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Last Updated: Nov 17, 2023
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Hashing Techniques

Collisions are bound to occur no matter how good a hash function is. Hence, to maintain the performance of a hash table, it is important to minimise collisions through various collision resolution techniques.  There are majorly 2 methods for handling collisions:

  • Separate Chaining
  • Open Addressing

Seperate Chaining

  • Here the main idea is to make each slot of hash table point to a linked list of records that have the same hash value. 
  • Performance Analysis:
    • Hashing performance can be evaluated under the assumption that each key is equally likely and uniformly hashed to any slot of hash table.
    • Consider table_size as number of slots in hash table and n as number of keys to be saved in the table. Then:
      We have Load factor α = n/table_size 
      Time complexity to search/delete = O(1 + α)
      Time complexity for insert = O(1)
      Hence, overall time complexity of search, insert and delete operation will be O(1) if α is O(1)
  • Advantages of Separate Chaining:
    • This technique is very simple in terms of implementation.
    • We can guarantee that the insert operation always occurs in O(1) time complexity as linked lists allows insertion in constant time.
    • We need not worry about hash table getting filled up. We can always add any number elements to the chain whenever needed.
    • This method is less sensitive or not very much dependent on the hash function or the load factors.
    • Generally this method is used when we do not know exactly how many and how frequently the keys would be inserted or deleted.
  • Disadvantages of Separate Chaining:
    • Chaining uses extra memory space for creating and maintaining links.
    • It might happen that some parts of hash table will never be used. This technically contributes to wastage of space.
    • In the worst case scenario, it might happen that all the keys to be inserted belong to a single bucket. This would result in a linked list structure and the search time would be O(n).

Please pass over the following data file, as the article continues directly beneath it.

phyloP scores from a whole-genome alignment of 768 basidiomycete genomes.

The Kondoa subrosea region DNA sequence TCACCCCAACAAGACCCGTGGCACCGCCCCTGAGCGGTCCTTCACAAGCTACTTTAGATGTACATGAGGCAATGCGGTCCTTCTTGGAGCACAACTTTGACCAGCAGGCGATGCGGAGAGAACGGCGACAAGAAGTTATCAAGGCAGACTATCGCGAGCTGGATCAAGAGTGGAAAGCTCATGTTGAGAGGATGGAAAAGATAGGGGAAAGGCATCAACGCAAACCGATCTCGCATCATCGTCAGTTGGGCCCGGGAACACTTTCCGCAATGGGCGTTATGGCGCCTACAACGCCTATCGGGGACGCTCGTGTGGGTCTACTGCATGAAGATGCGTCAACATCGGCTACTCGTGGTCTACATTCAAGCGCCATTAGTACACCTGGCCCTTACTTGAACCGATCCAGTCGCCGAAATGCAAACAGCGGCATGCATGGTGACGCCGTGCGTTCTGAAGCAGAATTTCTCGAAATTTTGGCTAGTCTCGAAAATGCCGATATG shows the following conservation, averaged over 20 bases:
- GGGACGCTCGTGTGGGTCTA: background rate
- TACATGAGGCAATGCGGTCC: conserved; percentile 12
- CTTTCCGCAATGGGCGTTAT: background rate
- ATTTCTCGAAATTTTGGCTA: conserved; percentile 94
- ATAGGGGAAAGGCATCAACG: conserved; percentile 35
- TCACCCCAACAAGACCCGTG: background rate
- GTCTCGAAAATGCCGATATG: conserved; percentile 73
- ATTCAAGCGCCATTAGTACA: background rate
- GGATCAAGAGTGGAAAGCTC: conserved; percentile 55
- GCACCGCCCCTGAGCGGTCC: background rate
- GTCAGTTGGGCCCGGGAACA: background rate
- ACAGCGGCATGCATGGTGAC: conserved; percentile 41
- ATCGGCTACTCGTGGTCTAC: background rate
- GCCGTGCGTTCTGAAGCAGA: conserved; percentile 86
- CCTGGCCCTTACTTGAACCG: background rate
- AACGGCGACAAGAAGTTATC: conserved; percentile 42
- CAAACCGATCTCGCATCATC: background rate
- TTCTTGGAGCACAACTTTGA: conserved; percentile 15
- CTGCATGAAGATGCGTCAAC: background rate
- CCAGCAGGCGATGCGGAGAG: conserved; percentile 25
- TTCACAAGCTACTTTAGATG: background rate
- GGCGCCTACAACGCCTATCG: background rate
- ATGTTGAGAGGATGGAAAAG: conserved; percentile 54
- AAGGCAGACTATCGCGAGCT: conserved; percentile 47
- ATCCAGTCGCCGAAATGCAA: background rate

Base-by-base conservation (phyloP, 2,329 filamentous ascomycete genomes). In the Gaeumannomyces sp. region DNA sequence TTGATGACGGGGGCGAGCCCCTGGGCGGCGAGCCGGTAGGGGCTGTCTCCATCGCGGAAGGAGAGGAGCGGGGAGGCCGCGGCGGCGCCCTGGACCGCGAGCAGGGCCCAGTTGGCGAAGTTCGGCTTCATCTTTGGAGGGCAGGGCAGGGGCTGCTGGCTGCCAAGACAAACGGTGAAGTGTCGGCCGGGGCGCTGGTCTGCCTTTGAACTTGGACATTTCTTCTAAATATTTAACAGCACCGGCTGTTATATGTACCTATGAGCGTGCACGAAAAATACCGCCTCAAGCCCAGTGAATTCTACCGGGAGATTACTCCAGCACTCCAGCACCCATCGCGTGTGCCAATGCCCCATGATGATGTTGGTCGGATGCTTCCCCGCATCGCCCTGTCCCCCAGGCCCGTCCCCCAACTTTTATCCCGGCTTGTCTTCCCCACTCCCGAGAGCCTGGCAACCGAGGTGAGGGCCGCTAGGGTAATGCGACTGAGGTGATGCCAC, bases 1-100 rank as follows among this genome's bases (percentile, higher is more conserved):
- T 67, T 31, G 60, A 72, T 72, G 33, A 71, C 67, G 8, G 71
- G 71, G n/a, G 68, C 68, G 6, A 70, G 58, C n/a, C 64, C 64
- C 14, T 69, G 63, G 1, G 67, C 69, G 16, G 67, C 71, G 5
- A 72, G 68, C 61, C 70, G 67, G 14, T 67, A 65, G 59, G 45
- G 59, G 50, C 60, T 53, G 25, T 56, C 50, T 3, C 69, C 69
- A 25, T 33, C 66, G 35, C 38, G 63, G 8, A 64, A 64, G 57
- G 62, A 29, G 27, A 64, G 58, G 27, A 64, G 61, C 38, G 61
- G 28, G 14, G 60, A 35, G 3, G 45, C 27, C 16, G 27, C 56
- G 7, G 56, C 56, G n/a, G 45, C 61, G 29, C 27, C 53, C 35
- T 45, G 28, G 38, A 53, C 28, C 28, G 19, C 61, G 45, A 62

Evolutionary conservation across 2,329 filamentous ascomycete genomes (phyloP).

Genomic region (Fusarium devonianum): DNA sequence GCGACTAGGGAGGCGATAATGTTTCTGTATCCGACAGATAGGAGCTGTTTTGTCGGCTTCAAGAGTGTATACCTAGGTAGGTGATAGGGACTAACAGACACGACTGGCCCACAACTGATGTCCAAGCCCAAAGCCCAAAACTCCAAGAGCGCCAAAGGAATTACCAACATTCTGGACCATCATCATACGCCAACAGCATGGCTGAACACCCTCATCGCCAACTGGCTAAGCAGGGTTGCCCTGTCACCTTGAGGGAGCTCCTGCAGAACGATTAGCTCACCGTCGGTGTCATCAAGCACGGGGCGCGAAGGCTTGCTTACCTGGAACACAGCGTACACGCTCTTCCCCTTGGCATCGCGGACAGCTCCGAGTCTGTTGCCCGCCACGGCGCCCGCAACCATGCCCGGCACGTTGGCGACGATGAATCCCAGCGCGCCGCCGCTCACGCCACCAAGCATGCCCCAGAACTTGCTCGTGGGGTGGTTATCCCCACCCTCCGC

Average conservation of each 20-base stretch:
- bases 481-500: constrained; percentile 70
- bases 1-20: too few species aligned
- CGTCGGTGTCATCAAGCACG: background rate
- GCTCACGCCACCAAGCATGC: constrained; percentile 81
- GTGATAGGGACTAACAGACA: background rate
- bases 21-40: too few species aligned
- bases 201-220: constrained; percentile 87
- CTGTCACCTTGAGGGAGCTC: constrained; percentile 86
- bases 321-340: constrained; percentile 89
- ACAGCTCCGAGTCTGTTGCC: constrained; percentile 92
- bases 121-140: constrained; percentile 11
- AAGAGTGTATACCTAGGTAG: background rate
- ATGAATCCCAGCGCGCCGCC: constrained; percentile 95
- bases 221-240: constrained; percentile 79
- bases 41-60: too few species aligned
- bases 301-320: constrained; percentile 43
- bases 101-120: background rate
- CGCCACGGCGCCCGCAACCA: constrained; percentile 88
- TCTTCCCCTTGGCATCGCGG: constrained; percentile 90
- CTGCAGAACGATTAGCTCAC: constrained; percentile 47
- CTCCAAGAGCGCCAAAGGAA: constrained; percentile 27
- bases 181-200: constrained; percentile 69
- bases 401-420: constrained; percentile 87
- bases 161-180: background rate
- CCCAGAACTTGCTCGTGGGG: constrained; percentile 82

• Chaining cache performance is not that great since we are storing keys in the form of linked list. Open addressing techniques has better cache performance as all the keys are guaranteed to be stored in the same table. We will explore open addressing techniques in the next section.

Open Adressing

  • In this technique, we ensure that all records are stored in the hash table itself. The size of the table must be greater than or equal to the total number of keys available. In case the array gets filled up, we increase the size of table by copying old data whenever needed. How do we handle the following operations in this techniques? Let’s see below:
    • Insert(key): When we try to insert a key to the bucket which is already occupied, we keep probing the hash table until an empty slot is found. Once we find the empty slot, we insert key into that slot. 
    • Search(key): While searching for key in the hash table, we keep probing until slot’s value doesn’t become equal to key or until an empty slot is found.
    • Delete(key): While performing delete operation, when we try to simply delete key, then the search operation for that key might fail. Hence, deleted key’s slots are marked as “deleted” so that we get the status of the key when searched.